March 18, 2008 | By Danny O'Brien

Three Strikes, Three Countries: France, Japan and Sweden

The music and movie industries have been making a concerted attempt to introduce a "three strikes" rule for Net users in many countries simultaneously — pressuring ISPs to throw their customers offline, possibly permanently, if the rightsholders report that they have been infringing.

The response by national ISPs and governments has varied: in the same week as Japanese ISPs declared they would voluntarily follow such a scheme, Sweden's Ministers for Justice and Culture came out strongly (Swedish article) against shutting down subscribers in their country.

The furthest ahead in its plans is France. IFPI lobbied for, and applauded France's Olivennes Report, an agreement brokered last year between the ISPs, rightsholders and the French government to enforce such a system. (Denis Olivennes, the author of the report, is also the director of FNAC, France's largest record shop chain).

The Olivennes agreement (translated here) and the law that is expected to reinforce its proposals later this year, essentially bypass due process in favor of a governmental authority that will take complaints from rightsholders, and suspend individuals net use on the say-so of those complaints:

This authority will be given the personnel and technical means to warn and to sanction. On the basis of a complaint from righholders, directly or via structures entitled by law to investigate infringements of rights, it will send out in its name, via the Internet service providers, electronic warning messages to the owner of the subscription. In cases of repeat infringement, it will apply, or will refer the matter to the judge in order to have applied, sanctions against the owner of the subscription. These sanctions will range from the suspension of access to the Internet to the termination of the Internet subscription.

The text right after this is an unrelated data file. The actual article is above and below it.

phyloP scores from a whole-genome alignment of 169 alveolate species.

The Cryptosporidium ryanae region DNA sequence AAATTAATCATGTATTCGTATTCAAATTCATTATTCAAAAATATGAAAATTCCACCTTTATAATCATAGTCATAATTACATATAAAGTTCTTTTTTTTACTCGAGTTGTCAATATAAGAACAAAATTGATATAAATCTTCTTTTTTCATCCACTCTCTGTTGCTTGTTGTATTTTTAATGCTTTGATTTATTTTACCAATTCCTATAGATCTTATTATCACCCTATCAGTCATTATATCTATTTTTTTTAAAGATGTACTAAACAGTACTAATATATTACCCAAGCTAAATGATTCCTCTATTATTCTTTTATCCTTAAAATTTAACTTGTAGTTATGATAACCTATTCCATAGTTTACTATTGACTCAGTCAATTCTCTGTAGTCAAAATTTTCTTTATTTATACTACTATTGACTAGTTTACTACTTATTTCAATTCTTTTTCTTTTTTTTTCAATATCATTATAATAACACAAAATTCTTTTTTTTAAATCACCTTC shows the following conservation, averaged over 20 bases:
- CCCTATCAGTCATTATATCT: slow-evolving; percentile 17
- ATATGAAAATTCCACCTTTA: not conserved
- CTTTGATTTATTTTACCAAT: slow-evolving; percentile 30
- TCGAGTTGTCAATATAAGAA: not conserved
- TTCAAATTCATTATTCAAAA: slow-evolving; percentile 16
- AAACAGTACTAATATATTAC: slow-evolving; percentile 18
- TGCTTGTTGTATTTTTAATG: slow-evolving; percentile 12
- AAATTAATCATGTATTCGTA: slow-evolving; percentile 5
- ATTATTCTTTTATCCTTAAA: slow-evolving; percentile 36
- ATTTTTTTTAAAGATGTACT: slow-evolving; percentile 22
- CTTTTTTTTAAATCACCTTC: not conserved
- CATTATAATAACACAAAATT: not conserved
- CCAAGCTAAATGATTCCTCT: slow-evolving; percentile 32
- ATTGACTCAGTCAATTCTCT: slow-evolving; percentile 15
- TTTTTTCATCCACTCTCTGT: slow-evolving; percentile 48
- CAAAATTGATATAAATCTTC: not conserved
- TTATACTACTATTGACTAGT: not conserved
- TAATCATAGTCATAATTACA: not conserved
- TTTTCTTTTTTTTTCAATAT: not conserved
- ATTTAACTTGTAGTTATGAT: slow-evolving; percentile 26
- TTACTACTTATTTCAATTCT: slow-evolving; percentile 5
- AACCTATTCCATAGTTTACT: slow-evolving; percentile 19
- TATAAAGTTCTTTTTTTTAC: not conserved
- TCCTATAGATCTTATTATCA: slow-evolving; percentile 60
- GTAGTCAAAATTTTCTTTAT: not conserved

This authority will have the power to apply sanctions on access providers who do not respond, or do not do so in a diligent manner, to its injunctions. It will publish monthly statistics on its activities; o This authority will also have, under the control of the judge, the ability to request technical providers (hosting services, access providers, etc.) to take any measures necessary to prevent or put an end to injury caused by the content of an online communication service.

The French authority will also compile a public list of citizens banned in this way: a public list of those who will be exiled from the Internet. ISPs must also co-operate with rightsholders to introduce "effective filtering" and monitoring technology.

In other words: the due process and privacy rights of users are sacrificed in the search to stamp out infringement, and a disproportionate punishment (being thrown off the major communications system of the 21st century for a few corporate accusations) put in place for those accused of the crime. Banning from the Internet is something that until now has been reserved for those who the courts feel are dangerous hackers; now it will be wielded by the entertainment industry.

The Japanese scheme is "voluntary", with no governmental involvement, but the agreement is hardly voluntary for Net users: the Japanese proposal has been agreed to by four major ISP groups, representing almost all of the broadband market: the consent of an effective monopoly.

In both Japan and France, no consideration has been made of how such a powerful and automatic banning system would affect everyday Net users, or the wider infrastructure. Many have noted that "three strikes" could end open wi-fi, or mesh networks; that companies and individuals could be framed by malicious third parties, or disgruntled insiders; that the agreements turn ISPs against their own users, encouraging them to filter and monitor their customers' traffic.

The Swedish government, in rejecting "three strikes", noted that shutting down an Internet subscription was "a wide-reaching measure that could have serious repercussions in society". That's the kind of wider policy consideration that France and Japan needs to consider. This is more than a fight between the entertainment and broadband industries: this is about infrastructure, and citizen's access and freedoms online. But right now, some countries seem to be falling over themselves to discover its disadvantages — without any true investigation into what will happen to their citizens or their networks if they do.


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